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Nothing says summer like a carnival. So, for Georgetown Community School, there was no better way to mark the end of the 2020-21 school year and celebrate the start of summer. On Thursday, GCS …
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Nothing says summer like a carnival.
So, for Georgetown Community School, there was no better way to mark the end of the 2020-21 school year and celebrate the start of summer.
On Thursday, GCS students, staff and parents found there was something for everyone as bouncy houses and obstacle courses, Zorb balls, a bungee jump and other rides took over the school’s playgrounds for the afternoon.
Miles Bowland, who just finished preschool at GCS, and his twin brother both said the bouncy castles were their favorite part of the carnival.
As he was waiting in line for the bungee jump, outgoing first-grader Taelor Carreon said the most fun part thus far had been the dance party bouncy house. However, he was reserving judgment until going on the bungee jump.
Reflecting back on the school year, he said his favorite part was learning math and his least favorite was reading.
COVID-19 made school a little tricky and annoying sometimes, he said, commenting, “I had to wear a mask all day. I didn’t like that.”
Elise Miller, a third-grader going on fourth-grader, felt similarly, saying COVID-19 protocols were the hardest part of the school year. She said it made it difficult for her and her classmates to do anything fun.
However, it didn’t stop the fun completely.
Elise said the year was awesome overall, commenting how the highlight was dissecting owl pellets and cow eyeballs.
The carnival was also becoming a standout, with Elise describing it as “the funnest carnival ever.” She particularly enjoyed doing backflips and frontflips on the bungee jump.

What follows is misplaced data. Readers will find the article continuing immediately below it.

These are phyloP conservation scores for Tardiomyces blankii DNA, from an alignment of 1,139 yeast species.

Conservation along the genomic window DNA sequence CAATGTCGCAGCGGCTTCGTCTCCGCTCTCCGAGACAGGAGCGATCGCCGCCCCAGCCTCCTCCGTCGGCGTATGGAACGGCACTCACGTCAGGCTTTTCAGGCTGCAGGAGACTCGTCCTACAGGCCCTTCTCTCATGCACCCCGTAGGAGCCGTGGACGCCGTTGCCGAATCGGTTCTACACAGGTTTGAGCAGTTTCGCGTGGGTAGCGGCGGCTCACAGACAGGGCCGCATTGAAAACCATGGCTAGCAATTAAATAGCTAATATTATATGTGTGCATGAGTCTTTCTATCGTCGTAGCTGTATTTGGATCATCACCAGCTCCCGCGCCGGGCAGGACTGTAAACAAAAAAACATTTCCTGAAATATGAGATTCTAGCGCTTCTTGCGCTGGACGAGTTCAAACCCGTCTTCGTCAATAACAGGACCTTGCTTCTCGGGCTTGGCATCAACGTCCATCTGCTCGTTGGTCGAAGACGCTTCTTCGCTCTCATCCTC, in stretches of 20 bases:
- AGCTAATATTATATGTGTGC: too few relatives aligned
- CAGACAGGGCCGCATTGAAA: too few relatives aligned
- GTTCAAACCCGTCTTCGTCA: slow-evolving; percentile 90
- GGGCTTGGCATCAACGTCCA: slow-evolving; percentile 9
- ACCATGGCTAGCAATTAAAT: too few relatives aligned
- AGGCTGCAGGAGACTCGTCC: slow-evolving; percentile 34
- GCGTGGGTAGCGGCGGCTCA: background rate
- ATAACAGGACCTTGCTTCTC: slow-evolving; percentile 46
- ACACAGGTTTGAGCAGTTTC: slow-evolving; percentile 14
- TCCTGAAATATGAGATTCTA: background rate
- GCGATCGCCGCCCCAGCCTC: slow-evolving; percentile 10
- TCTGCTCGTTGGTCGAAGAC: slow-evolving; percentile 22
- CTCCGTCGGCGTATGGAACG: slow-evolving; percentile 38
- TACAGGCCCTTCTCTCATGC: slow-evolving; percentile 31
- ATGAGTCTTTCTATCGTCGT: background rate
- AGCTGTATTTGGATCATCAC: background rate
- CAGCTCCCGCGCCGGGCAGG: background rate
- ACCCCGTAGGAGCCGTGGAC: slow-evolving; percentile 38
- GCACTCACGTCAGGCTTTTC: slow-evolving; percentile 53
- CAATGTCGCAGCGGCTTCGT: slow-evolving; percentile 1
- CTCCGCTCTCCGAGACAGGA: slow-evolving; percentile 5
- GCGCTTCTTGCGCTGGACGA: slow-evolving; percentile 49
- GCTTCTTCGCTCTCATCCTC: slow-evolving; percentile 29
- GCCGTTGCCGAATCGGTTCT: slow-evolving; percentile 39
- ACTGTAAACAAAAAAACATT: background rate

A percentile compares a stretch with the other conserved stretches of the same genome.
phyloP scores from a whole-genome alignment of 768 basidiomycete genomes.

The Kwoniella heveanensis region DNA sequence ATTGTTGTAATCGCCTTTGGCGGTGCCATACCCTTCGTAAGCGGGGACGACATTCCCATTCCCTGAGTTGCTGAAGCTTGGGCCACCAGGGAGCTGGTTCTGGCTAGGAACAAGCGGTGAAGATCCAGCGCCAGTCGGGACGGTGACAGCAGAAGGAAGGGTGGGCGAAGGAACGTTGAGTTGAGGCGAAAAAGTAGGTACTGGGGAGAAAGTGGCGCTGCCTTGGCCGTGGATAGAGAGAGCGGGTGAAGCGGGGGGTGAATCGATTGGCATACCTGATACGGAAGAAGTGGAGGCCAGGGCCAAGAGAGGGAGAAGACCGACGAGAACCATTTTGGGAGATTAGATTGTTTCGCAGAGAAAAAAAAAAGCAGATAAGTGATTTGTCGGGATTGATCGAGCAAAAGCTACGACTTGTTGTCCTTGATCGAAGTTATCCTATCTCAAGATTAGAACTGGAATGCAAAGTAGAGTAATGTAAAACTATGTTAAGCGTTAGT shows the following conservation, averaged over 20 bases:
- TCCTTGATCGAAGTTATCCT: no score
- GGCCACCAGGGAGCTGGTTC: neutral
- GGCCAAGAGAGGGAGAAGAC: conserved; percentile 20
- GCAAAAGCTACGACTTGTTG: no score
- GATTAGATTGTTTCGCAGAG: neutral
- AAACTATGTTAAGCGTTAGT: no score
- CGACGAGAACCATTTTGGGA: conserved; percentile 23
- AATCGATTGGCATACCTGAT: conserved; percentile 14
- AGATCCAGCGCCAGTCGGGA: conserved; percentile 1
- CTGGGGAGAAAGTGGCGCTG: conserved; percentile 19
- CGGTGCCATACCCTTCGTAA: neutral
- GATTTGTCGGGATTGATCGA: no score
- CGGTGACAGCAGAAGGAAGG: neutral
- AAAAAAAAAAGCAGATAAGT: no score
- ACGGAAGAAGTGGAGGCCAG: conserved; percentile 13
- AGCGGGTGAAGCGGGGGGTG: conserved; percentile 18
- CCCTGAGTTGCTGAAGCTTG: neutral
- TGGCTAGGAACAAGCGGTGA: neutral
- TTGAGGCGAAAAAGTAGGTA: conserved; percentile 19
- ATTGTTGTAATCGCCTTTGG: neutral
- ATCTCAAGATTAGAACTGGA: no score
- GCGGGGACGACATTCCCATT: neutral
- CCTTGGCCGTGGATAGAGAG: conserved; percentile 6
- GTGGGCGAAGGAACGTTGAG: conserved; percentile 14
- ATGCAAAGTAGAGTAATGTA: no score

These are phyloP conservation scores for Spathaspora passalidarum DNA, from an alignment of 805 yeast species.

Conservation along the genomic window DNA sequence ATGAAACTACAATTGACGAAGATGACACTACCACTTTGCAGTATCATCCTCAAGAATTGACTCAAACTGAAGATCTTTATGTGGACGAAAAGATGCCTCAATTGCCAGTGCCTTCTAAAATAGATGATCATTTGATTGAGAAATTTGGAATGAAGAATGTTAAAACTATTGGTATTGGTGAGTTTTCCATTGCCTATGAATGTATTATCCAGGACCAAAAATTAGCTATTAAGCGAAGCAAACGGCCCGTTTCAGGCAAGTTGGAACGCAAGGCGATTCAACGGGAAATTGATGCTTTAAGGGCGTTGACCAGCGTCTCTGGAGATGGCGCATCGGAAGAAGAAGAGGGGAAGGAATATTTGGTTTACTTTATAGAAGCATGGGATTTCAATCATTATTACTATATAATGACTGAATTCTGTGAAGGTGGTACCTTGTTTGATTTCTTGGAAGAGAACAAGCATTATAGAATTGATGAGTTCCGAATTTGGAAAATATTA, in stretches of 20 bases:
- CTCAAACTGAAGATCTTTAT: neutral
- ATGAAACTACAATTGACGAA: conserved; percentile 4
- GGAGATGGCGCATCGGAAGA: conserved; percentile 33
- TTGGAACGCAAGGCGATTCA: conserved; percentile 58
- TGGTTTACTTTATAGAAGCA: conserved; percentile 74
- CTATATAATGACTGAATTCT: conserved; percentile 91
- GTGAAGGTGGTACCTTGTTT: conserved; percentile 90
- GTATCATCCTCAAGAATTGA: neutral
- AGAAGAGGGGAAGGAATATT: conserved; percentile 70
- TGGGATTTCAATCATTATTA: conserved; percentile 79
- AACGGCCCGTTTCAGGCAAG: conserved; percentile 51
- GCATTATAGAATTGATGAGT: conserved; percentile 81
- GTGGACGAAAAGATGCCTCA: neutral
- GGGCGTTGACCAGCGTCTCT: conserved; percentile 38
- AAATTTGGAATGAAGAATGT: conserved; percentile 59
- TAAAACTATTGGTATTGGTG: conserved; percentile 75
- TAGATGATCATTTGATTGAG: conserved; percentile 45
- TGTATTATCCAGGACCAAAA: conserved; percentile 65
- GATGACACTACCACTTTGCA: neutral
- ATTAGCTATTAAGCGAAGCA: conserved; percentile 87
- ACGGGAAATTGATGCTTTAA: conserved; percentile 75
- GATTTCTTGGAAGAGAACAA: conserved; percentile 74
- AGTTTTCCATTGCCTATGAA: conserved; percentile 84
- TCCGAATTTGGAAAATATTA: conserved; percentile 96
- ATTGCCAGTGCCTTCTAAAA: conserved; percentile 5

After the 2019-20 school year ended abruptly, the school’s end-of-year celebration was a simple car parade through downtown Georgetown. This year, for the last day of school, GCS wanted to restore some sense of normalcy, Director Tina Ozee described.
“I can’t think of a better way to end the year,” she said of the carnival.
After six years at GCS, Ozee is leaving June 30. She and her son are moving to Texas, where Ozee is originally from, to be closer to family. She hopes to continue working in education long-term.
Hillary Miller, a 16-year educator who most recently led a Brighton charter school, will be taking over as GCS’ director on July 1.
Miller has a master’s degree in educational leadership and a bachelor’s degree in English, and has a background in both teaching and administration. She’s also the mother of two sets of twins.
Miller has been visiting the school in recent weeks to meet the teachers and students, Ozee said, but she was unable to attend Thursday’s carnival.
“I’m very happy to have her here,” Ozee continued.
In her six years at GCS, Ozee has served as a parent-volunteer, substitute teacher, preschool teacher, business support in the office, interim director and director.
“This is the job I never knew I wanted,” she said. “ … I’ve enjoyed helping the school grow.”
Ozee added that she hopes GCS will continue its upward trajectory, which she’s confident it will under Miller’s leadership.
If Thursday was any indication, the hardest aspect of her departure will continue to be saying goodbye to students, parents and staff, Ozee said. She expressed how she was extremely proud of them, especially after this year, as GCS didn’t receive a single complaint about COVID-19 procedures.
As a final message to the community, Ozee stated: “Thank you for the support. Our main goal was to make sure the kids were OK, and the community helped us do that.”
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